Monday, January 31, 2011
So in advance of what promises to be a very busy semester, I've decided to stop updating the blog. It's not that I think it's a not worthwhile thing to do. There were so many days where I managed to pick up my own spirits looking for stories.
But despite what it may look like, this does actually take me a while to do. :) So I hope you've all enjoyed reading my updates, and I'm sorry if I've disappointed anyone. If you found this blog after this post, I encourage you to read the archives. There are some good stories in there (and I can say that because I didn't write them!).
Thursday, January 20, 2011
The title that immediately sprang to mind for today's blog was "Lost and Found." But then I thought about it, and the three stories I have today are more about found than lost. Which, when you ponder further, is definitely the cooler side of those opposites.
The YouTube video above came from Yahoo! News. Todd Bieber, a film-making New Yorker, found a canister of black and white film in Brooklyn's Prospect Park after the last blizzard. Out of curiosity, he developed the negatives and found a trove of exceedingly good images, seemingly taken by two men here in the US on vacation. Bieber made a video to post online in hopes of finding the men who lost the film.
Recently there was a spate of weird fish and bird deaths in the southeastern United States. I never found out if they decided on a recent for the mysterious genocide, but I was heartened by another Yahoo! story, one highlighting the discovery of a new species of crayfish in Tennessee. The sucker literally crawled out from under a rock and is five inches long, which is like twice the size of "normal" crayfish.
And now from something new to something very, very old. PhD candidate Brian Schubert found 34,000-year old bacteria living inside salt crystals. The crystals, dug up for climate research from Death Valley years ago, apparently grow very quickly and trap whats around them. The microorganisms suspended themselves in hibernation in the fluid inside the salt crystals but got right back to work reproducing and functioning after being released from the salt.
Thursday, January 13, 2011
There's a pleasing symmetry to today's stories. Well, pleasing to me, since I'm a nerd. : ) There is a story about a reunion, a story about a medical miracle, and a story about a reunion between a doctor and her medical miracle. I'm beginning to see why the Mayans thought 2012 would be the end of the world with what seems like more than the usual chaos reigning lately. But, as always, I'm finding little stories here and there that help keep a positive light shining.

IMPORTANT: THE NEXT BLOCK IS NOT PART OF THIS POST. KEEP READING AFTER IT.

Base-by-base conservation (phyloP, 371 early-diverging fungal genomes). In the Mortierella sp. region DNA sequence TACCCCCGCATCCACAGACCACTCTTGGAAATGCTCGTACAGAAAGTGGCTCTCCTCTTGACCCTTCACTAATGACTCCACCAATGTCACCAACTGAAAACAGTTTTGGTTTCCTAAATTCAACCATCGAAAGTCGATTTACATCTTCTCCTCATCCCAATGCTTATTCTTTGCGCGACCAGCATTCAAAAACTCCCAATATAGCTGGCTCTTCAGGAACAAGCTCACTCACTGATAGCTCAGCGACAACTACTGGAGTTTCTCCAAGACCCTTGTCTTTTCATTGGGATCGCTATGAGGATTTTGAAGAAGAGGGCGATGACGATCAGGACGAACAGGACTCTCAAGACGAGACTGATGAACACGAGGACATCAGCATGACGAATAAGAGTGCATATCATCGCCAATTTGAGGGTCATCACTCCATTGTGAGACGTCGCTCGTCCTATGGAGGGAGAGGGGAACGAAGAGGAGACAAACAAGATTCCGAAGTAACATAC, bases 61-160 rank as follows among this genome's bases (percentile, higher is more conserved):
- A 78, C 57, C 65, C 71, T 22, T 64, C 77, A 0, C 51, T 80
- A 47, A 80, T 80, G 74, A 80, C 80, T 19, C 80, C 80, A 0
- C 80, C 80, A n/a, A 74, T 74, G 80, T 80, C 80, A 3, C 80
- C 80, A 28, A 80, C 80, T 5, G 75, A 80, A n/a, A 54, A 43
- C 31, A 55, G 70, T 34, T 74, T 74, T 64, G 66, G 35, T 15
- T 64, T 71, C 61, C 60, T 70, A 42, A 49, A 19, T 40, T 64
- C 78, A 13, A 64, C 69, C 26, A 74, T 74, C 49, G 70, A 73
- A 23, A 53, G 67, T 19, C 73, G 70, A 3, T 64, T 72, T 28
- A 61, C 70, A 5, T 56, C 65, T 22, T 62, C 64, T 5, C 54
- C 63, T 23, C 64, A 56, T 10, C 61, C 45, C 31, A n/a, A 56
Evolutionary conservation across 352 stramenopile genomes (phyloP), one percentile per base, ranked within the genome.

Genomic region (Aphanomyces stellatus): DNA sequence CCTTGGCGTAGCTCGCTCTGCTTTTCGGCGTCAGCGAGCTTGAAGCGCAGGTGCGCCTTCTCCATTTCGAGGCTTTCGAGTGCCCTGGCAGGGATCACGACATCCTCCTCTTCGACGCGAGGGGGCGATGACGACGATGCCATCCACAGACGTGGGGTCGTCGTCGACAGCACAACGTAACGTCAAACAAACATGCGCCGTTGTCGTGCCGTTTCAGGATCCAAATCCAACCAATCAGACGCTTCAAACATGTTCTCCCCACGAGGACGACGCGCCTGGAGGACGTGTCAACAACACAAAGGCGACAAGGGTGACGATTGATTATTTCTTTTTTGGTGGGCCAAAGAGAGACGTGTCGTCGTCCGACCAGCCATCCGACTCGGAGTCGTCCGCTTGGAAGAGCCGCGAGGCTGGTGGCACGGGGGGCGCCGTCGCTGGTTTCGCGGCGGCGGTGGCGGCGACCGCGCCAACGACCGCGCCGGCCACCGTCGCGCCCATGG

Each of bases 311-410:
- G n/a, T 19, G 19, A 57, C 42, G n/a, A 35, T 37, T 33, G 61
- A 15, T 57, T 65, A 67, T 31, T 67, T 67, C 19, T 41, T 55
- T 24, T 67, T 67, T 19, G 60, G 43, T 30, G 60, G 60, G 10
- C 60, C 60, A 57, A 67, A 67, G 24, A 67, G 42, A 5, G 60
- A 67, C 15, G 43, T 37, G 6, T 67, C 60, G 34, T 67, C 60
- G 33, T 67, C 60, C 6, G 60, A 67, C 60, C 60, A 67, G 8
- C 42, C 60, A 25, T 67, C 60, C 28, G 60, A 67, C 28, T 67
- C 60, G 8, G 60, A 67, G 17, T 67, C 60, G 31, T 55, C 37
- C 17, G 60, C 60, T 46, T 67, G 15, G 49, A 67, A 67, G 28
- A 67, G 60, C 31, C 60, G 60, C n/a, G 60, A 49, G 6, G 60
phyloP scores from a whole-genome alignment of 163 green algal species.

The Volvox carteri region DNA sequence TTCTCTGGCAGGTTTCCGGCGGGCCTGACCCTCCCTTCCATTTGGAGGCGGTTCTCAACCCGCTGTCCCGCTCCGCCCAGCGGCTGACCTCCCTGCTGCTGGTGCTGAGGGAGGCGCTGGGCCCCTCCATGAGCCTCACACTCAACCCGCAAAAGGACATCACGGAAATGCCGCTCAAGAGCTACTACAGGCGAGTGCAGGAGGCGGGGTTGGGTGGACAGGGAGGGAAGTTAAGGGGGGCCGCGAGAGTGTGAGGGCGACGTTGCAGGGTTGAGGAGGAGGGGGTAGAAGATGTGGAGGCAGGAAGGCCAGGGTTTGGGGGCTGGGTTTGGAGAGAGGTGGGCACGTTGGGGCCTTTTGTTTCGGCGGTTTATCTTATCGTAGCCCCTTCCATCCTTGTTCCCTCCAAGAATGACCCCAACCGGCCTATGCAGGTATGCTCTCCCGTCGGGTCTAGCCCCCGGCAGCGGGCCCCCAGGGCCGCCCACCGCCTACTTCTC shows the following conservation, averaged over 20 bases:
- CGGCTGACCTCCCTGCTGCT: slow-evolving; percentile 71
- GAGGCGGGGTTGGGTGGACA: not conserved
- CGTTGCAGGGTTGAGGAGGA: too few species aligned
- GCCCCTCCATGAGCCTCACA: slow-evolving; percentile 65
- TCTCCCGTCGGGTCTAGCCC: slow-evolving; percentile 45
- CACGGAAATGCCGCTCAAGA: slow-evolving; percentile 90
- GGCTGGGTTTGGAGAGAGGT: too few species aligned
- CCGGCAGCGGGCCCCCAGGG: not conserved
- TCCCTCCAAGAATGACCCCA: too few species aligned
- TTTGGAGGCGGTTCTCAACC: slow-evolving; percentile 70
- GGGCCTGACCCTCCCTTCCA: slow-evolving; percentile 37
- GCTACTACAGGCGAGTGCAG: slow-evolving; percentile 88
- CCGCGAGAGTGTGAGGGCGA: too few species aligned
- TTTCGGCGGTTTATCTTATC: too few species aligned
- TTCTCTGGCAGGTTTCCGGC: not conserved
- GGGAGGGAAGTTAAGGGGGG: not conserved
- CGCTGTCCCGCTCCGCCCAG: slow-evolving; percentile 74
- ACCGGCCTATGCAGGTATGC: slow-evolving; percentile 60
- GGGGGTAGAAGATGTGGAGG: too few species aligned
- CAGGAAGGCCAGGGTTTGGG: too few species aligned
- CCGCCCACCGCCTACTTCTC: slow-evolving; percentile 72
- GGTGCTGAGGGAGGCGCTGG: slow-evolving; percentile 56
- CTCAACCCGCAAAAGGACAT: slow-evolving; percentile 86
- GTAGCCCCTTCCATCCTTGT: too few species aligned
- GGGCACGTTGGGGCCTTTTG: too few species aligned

Global conflict has been happening for centuries, but the last round - Iraq and Afghanistan - seems like it will never end. But thanks to Tostitos and the USO, some families got a break from it. Eight children were reunited with fathers they thought were still in Iraq during the halftime show of the BCS college football national title game. The Philadelphia Daily News reports the mothers were in on it, but the kids thought they had just won tickets and field passes to the game. Their fathers were hidden behind a banner until the big reveal, and the looks on the kids faces could have softened the hardest heart. I'm tearing up just thinking about it.
Something else that made me tear up this morning was a story from Yahoo!'s home page about Rep. Gabrielle Giffords. According to Yahoo! she made a Herculean effort to open her eyes on Wednesday, to see her husband and three close friends. Her friends were talking about taking her out for a pizza and a beer when she recovered from her injuries when she started opening her eyes and reaching out for her husband. Her surgeon thinks she has a "101 percent chance of recovery."
Something that has been slow to recover is the island of Haiti. It's now been just over a year since the earthquake that leveled much of the Caribbean nation. Elections were marred by violence and then a cholera epidemic broke out. Talk about apocalypse. But CNN International reported on a doctor volunteering in Haiti during the initial earthquake who recently reunited with a baby girl who has made a miraculous recovery of her own. "Baby Jenny" survived four days buried in rubble without anything to drink and with severe head trauma and her chest caved in. Dr. Karen Schneider, on the island with the Sisters of Mercy, had just started a nap after a 30-hour shift when Baby Jenny was brought in. Schneider did her level best and then sent the child to the US for further care and had always wondered what happened to her.
Thursday, January 6, 2011
Yahoo! posted a story on the lieutenant governor of my old state, Tim Murray. He and his wife were driving through a town outside Boston when they spotted a mini-van on fire. Murray pulled over and sprang into action, pulling children from the van. He almost got punched by their grandma for his efforts, but luckily everything turned out fine.
While too young to run for office herself, two year-old Charlotte English is old enough to make a video go viral. The little girl is shown here in this MSNBC video naming different past presidents and quoting their most famous bon mots. She gets extra points for simply getting "Gorbachev" out of her mouth.